Photo: Imre Lánczi

General Johann Katzianer became the Comes of Trencsén County in the service of the usurper King Ferdinand, and he soon took Litva castle by the sword after a one-month-long siege in 1528. His troops were led by Captain Turi Márton, though. Then, Katzianer set Litva on fire and marched away.  Fortunately, Litva Castle was restored by Kosztka Miklós who also placed a garrison in it. King Szapolyai was coming back from Poland as his military leader, Scribe Athinai Simon defeated the men of Chief Captain Révay István on 29 September 1528, thus trying to pave the way to his homecoming.

Photo: Imre Lánczi

The troops of the Moravian Jan Steinberg joined in the fights in 1530 and there were sieges and battles until 1532. Lord Kosztka Miklós was resisting as long as he could but he had to make a truce with the Habsburgs in Teschen, in November 1532. Kosztka was allowed to keep only the castles of Árva, Szucsány, Sztrecsnó, and the city of Zsolna. Here you can read more about Árva Castle: https://www.hungarianottomanwars.com/kingdom-of-hungary/arva/

However, Lord Kosztka managed to control Árva County for several years, until 1544. The Habsburgs’ men assaulted Liptó in 1538 but they were repelled by Kosztka’s garrison. One must wonder how much blood was wasted in these fights, during the days of the imminent Ottoman peril. When King Habsburg Ferdinand appointed Báthori András as the owner of Zsolnalitva Castle, it was the aged Lord Kosztka Miklós who gave such a hard beating to him that the king’s man died in his injuries. The valiant Polish nobleman died in 1556, leaving behind two daughters, Borbála and Anna.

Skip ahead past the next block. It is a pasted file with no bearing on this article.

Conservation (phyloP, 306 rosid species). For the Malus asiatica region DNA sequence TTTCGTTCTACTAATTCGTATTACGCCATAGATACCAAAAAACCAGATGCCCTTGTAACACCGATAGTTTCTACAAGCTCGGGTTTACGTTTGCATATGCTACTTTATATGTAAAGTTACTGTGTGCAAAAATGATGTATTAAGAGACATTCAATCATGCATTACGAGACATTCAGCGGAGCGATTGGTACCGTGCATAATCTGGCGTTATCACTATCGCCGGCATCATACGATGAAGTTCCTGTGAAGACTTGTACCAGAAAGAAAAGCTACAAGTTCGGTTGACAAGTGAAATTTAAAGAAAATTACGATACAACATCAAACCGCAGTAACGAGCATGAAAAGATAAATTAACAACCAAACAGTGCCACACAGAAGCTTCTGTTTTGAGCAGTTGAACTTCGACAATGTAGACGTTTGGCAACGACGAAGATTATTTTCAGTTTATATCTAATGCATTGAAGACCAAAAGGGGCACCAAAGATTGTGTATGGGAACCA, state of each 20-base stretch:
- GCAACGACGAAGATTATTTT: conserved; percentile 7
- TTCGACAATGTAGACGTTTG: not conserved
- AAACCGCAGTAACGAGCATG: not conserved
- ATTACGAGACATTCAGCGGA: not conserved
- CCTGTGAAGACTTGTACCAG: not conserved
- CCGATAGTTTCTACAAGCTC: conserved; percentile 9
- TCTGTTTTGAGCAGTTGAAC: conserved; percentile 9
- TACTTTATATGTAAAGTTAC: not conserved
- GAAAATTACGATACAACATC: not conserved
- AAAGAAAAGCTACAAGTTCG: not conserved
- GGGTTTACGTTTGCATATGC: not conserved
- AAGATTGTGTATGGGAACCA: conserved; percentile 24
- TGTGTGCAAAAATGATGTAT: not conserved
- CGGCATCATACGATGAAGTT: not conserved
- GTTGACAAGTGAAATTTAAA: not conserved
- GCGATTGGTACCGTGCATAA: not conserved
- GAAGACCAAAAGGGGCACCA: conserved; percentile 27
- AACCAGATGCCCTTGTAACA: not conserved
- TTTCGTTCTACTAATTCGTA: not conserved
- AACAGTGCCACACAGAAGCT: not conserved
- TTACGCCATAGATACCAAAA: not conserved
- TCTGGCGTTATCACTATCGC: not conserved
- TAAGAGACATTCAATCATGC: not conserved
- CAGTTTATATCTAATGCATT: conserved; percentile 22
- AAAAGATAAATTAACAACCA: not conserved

Zsolnalitva Castle during the Habsburg rule

Photo: Imre Lánczi

Borbála got married to the wealthy Thurzó Ferenc (former Bishop of Nyitra / Nitra between 1534-1556) because the Pope allowed him to resign from his priestly office. He became the lord of Litva and also gained Árva Castle and its huge domains. He was appointed by King Ferdinand as the Chief Comes of Árva county before 1562. After the death of Borbála, Thurzó wed the 14-year-old Katalin, the daughter of Zrínyi Miklós aka Nikola Zrinski, the hero of Szigetvár (died in 1566). The wedding took place at Bajmóc Castle, then the happy couple settled in Zsolnalitva Castle. They had five children altogether.